major actors shown in Figure 1.1. The most important of these for the purposes of this study are the following:
A large fraction of the graduate students recruited and graduated by U.S. research universities come from overseas.
The funding for IT research in U.S. research universities comes primarily from the federal government and secondarily from private sources, of which foreign corporations represent a small but growing percentage.
IT companies (small, medium-size, and large) must access global markets to design, manufacture, and sell their products and services. A growing percentage of employment in IT research and development is overseas for a variety of reasons, including market access, access to cutting-edge knowledge and consumers, and lower-cost trained personnel.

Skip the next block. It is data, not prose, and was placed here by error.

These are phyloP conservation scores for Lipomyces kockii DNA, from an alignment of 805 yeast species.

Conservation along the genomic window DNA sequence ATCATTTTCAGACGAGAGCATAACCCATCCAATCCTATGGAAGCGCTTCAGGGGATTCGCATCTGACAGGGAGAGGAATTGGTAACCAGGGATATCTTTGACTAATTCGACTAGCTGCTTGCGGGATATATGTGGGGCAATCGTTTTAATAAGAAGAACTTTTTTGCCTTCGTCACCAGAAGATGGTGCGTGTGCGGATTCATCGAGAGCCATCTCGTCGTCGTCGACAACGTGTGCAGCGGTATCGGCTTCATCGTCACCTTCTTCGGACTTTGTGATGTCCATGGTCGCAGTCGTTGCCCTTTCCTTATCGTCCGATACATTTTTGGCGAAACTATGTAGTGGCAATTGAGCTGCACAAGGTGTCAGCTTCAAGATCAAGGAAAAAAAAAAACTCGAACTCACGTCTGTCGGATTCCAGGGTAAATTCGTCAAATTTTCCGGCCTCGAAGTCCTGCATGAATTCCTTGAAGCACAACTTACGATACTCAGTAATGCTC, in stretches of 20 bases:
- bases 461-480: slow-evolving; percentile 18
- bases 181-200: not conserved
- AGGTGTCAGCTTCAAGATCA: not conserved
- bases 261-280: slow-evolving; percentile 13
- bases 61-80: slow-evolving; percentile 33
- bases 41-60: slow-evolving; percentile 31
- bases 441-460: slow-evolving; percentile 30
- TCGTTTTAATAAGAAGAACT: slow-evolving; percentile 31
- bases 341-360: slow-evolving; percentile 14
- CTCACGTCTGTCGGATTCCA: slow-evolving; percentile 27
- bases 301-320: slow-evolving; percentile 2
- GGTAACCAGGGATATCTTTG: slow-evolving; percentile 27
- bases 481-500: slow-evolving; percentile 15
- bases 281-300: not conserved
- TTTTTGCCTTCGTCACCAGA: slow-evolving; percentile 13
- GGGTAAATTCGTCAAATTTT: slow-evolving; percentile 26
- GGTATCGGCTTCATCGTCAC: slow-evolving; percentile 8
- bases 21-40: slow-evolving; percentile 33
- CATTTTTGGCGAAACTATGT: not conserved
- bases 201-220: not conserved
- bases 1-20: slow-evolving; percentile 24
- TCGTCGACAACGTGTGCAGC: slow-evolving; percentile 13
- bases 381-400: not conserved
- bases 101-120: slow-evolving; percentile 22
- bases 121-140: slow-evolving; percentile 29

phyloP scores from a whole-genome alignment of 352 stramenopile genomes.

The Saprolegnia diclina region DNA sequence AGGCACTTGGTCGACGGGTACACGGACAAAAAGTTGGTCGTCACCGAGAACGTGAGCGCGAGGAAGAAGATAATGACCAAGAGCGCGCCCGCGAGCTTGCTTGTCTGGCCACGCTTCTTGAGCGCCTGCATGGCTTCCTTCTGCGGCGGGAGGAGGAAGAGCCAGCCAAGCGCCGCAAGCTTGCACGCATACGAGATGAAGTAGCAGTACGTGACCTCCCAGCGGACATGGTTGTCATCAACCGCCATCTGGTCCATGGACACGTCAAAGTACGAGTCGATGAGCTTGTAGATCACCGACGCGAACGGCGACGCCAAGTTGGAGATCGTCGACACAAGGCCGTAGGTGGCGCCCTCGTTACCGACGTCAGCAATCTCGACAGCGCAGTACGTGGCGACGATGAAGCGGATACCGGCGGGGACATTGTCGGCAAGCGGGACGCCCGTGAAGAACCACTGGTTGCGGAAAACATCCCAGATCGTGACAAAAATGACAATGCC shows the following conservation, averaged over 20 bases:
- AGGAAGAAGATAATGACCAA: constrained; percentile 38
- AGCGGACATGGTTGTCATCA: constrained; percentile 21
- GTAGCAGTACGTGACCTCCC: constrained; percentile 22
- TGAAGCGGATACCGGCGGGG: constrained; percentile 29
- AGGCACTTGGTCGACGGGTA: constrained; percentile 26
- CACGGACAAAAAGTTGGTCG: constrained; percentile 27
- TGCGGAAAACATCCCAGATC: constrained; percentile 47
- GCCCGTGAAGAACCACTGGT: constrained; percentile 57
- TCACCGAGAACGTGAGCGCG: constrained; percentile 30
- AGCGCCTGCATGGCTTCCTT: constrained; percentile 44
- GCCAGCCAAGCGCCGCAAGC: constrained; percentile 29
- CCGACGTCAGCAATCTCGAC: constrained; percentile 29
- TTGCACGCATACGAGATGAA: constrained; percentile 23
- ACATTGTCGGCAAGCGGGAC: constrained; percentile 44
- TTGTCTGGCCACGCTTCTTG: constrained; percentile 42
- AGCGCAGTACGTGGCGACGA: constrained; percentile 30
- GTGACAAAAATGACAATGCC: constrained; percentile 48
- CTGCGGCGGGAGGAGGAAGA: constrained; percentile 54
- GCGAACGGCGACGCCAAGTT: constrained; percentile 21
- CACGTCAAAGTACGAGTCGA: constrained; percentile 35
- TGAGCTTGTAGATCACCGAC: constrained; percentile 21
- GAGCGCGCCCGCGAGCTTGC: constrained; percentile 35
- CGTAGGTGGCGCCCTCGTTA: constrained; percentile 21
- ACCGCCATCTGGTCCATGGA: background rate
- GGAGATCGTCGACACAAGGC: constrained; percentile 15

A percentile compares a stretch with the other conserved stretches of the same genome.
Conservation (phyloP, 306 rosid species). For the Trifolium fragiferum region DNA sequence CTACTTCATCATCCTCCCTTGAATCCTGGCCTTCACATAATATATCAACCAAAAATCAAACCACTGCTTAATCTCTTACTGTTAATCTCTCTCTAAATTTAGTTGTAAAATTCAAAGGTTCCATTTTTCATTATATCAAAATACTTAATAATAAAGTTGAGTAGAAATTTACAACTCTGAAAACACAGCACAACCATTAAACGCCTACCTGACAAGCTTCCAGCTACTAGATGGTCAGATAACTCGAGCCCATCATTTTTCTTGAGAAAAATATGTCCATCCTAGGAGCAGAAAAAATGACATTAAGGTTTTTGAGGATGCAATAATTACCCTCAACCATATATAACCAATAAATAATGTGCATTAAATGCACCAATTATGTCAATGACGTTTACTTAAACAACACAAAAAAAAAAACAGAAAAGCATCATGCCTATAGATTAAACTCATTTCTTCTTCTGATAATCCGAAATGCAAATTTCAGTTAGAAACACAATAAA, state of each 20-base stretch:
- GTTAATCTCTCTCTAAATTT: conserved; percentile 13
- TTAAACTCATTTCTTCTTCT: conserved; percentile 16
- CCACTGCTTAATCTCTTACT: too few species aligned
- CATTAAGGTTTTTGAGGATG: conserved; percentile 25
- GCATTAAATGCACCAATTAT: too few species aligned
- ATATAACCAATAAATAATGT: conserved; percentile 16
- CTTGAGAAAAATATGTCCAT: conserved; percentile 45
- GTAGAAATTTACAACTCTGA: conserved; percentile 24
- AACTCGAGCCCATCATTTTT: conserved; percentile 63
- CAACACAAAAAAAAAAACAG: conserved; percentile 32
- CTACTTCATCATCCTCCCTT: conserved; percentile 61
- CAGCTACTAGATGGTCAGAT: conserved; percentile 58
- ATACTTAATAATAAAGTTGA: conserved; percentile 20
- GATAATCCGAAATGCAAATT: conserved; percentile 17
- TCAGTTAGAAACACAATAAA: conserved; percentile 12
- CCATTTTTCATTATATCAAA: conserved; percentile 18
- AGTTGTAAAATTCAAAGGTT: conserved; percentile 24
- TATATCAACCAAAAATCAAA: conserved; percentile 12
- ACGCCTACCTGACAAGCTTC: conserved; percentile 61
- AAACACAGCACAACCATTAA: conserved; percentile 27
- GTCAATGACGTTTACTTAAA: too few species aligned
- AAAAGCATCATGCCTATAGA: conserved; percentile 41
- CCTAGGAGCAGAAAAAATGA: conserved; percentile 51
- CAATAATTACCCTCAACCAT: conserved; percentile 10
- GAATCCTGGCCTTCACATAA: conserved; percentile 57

The creation of intellectual property in the field—whether formally protected or not—is the primary basis on which IT firms get started and continue to grow and compete over time. The flow of entrepreneurial talent out of universities into young start-up firms is particularly vital in the U.S. IT R&D ecosystem. The collaboration between U.S. universities and small, medium-size, and large IT firms enables the rapid productization and commercialization of the most promising discoveries. It is critical that the ability to connect intellectual property to markets be kept vibrant and efficient.
Access to financial capital at different stages of growth is one of the important characteristics of the U.S. market that has made it competitive since the dawn of the IT industry. These various capital flows are now far more complex and far more global.
These topics are discussed in the following chapters.